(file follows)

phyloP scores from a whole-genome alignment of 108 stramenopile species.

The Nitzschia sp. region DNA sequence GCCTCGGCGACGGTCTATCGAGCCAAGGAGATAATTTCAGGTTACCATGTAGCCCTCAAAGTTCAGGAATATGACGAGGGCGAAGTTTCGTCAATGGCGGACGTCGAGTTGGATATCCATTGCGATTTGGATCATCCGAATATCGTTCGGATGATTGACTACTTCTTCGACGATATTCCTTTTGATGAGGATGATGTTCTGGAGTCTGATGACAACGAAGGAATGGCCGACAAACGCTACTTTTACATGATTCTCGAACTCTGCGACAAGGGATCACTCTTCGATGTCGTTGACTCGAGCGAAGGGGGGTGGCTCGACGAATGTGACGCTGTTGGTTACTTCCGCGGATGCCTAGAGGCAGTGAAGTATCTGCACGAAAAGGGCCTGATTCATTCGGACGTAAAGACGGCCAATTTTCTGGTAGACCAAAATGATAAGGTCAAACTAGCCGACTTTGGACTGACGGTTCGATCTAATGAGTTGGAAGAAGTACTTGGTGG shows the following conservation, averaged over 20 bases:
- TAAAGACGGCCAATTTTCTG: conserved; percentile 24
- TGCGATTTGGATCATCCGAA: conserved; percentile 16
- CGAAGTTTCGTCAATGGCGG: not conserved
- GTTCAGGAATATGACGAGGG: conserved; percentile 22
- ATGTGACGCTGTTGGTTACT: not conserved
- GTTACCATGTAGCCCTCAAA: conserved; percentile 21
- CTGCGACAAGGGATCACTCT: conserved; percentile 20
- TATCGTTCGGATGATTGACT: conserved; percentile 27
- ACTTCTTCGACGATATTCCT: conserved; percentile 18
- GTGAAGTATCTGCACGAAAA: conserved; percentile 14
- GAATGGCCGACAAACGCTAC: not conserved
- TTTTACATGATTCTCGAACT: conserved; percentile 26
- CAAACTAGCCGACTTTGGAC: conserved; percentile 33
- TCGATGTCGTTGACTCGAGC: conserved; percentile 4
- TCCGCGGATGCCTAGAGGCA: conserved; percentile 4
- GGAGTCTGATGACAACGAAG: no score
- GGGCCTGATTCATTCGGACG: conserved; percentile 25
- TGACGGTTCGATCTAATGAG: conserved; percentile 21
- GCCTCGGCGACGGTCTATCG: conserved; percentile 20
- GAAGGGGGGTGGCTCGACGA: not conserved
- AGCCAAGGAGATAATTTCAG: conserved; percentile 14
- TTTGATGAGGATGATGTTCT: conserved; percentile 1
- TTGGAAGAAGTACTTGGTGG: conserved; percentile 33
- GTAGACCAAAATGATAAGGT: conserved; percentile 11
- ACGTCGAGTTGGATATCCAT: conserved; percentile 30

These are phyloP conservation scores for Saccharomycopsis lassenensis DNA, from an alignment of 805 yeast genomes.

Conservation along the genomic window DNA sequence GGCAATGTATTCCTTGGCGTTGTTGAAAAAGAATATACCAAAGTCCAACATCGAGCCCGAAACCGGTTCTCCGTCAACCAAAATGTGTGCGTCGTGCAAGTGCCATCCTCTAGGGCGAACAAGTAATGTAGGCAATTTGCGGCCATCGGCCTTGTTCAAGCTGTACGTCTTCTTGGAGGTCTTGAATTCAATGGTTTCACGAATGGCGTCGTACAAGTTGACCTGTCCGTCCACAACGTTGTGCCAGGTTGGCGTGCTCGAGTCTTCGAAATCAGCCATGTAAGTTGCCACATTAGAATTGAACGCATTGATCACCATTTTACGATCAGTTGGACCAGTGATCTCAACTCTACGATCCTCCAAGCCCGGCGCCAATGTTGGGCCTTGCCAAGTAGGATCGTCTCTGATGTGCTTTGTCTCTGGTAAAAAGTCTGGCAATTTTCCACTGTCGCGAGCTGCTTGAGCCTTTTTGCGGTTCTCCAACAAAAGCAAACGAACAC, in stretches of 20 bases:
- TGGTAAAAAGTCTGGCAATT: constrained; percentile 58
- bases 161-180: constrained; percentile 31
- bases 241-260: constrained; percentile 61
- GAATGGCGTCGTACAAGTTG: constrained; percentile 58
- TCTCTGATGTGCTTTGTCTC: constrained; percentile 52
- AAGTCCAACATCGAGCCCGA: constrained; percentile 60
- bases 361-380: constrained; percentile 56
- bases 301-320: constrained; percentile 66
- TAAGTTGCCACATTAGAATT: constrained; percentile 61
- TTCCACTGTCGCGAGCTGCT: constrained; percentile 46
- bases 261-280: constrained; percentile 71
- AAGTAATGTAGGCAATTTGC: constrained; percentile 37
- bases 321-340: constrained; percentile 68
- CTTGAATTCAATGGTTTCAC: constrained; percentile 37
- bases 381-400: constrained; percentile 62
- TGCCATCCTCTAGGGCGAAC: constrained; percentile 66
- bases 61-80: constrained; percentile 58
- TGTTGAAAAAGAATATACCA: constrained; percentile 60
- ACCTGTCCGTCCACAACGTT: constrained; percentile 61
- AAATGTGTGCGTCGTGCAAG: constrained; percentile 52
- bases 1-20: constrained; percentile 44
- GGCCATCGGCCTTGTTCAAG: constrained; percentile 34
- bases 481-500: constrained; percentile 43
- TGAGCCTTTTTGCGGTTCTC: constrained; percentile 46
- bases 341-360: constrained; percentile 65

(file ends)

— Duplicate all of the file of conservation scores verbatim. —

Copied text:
phyloP scores from a whole-genome alignment of 108 stramenopile species.

The Nitzschia sp. region DNA sequence GCCTCGGCGACGGTCTATCGAGCCAAGGAGATAATTTCAGGTTACCATGTAGCCCTCAAAGTTCAGGAATATGACGAGGGCGAAGTTTCGTCAATGGCGGACGTCGAGTTGGATATCCATTGCGATTTGGATCATCCGAATATCGTTCGGATGATTGACTACTTCTTCGACGATATTCCTTTTGATGAGGATGATGTTCTGGAGTCTGATGACAACGAAGGAATGGCCGACAAACGCTACTTTTACATGATTCTCGAACTCTGCGACAAGGGATCACTCTTCGATGTCGTTGACTCGAGCGAAGGGGGGTGGCTCGACGAATGTGACGCTGTTGGTTACTTCCGCGGATGCCTAGAGGCAGTGAAGTATCTGCACGAAAAGGGCCTGATTCATTCGGACGTAAAGACGGCCAATTTTCTGGTAGACCAAAATGATAAGGTCAAACTAGCCGACTTTGGACTGACGGTTCGATCTAATGAGTTGGAAGAAGTACTTGGTGG shows the following conservation, averaged over 20 bases:
- TAAAGACGGCCAATTTTCTG: conserved; percentile 24
- TGCGATTTGGATCATCCGAA: conserved; percentile 16
- CGAAGTTTCGTCAATGGCGG: not conserved
- GTTCAGGAATATGACGAGGG: conserved; percentile 22
- ATGTGACGCTGTTGGTTACT: not conserved
- GTTACCATGTAGCCCTCAAA: conserved; percentile 21
- CTGCGACAAGGGATCACTCT: conserved; percentile 20
- TATCGTTCGGATGATTGACT: conserved; percentile 27
- ACTTCTTCGACGATATTCCT: conserved; percentile 18
- GTGAAGTATCTGCACGAAAA: conserved; percentile 14
- GAATGGCCGACAAACGCTAC: not conserved
- TTTTACATGATTCTCGAACT: conserved; percentile 26
- CAAACTAGCCGACTTTGGAC: conserved; percentile 33
- TCGATGTCGTTGACTCGAGC: conserved; percentile 4
- TCCGCGGATGCCTAGAGGCA: conserved; percentile 4
- GGAGTCTGATGACAACGAAG: no score
- GGGCCTGATTCATTCGGACG: conserved; percentile 25
- TGACGGTTCGATCTAATGAG: conserved; percentile 21
- GCCTCGGCGACGGTCTATCG: conserved; percentile 20
- GAAGGGGGGTGGCTCGACGA: not conserved
- AGCCAAGGAGATAATTTCAG: conserved; percentile 14
- TTTGATGAGGATGATGTTCT: conserved; percentile 1
- TTGGAAGAAGTACTTGGTGG: conserved; percentile 33
- GTAGACCAAAATGATAAGGT: conserved; percentile 11
- ACGTCGAGTTGGATATCCAT: conserved; percentile 30

These are phyloP conservation scores for Saccharomycopsis lassenensis DNA, from an alignment of 805 yeast genomes.

Conservation along the genomic window DNA sequence GGCAATGTATTCCTTGGCGTTGTTGAAAAAGAATATACCAAAGTCCAACATCGAGCCCGAAACCGGTTCTCCGTCAACCAAAATGTGTGCGTCGTGCAAGTGCCATCCTCTAGGGCGAACAAGTAATGTAGGCAATTTGCGGCCATCGGCCTTGTTCAAGCTGTACGTCTTCTTGGAGGTCTTGAATTCAATGGTTTCACGAATGGCGTCGTACAAGTTGACCTGTCCGTCCACAACGTTGTGCCAGGTTGGCGTGCTCGAGTCTTCGAAATCAGCCATGTAAGTTGCCACATTAGAATTGAACGCATTGATCACCATTTTACGATCAGTTGGACCAGTGATCTCAACTCTACGATCCTCCAAGCCCGGCGCCAATGTTGGGCCTTGCCAAGTAGGATCGTCTCTGATGTGCTTTGTCTCTGGTAAAAAGTCTGGCAATTTTCCACTGTCGCGAGCTGCTTGAGCCTTTTTGCGGTTCTCCAACAAAAGCAAACGAACAC, in stretches of 20 bases:
- TGGTAAAAAGTCTGGCAATT: constrained; percentile 58
- bases 161-180: constrained; percentile 31
- bases 241-260: constrained; percentile 61
- GAATGGCGTCGTACAAGTTG: constrained; percentile 58
- TCTCTGATGTGCTTTGTCTC: constrained; percentile 52
- AAGTCCAACATCGAGCCCGA: constrained; percentile 60
- bases 361-380: constrained; percentile 56
- bases 301-320: constrained; percentile 66
- TAAGTTGCCACATTAGAATT: constrained; percentile 61
- TTCCACTGTCGCGAGCTGCT: constrained; percentile 46
- bases 261-280: constrained; percentile 71
- AAGTAATGTAGGCAATTTGC: constrained; percentile 37
- bases 321-340: constrained; percentile 68
- CTTGAATTCAATGGTTTCAC: constrained; percentile 37
- bases 381-400: constrained; percentile 62
- TGCCATCCTCTAGGGCGAAC: constrained; percentile 66
- bases 61-80: constrained; percentile 58
- TGTTGAAAAAGAATATACCA: constrained; percentile 60
- ACCTGTCCGTCCACAACGTT: constrained; percentile 61
- AAATGTGTGCGTCGTGCAAG: constrained; percentile 52
- bases 1-20: constrained; percentile 44
- GGCCATCGGCCTTGTTCAAG: constrained; percentile 34
- bases 481-500: constrained; percentile 43
- TGAGCCTTTTTGCGGTTCTC: constrained; percentile 46
- bases 341-360: constrained; percentile 65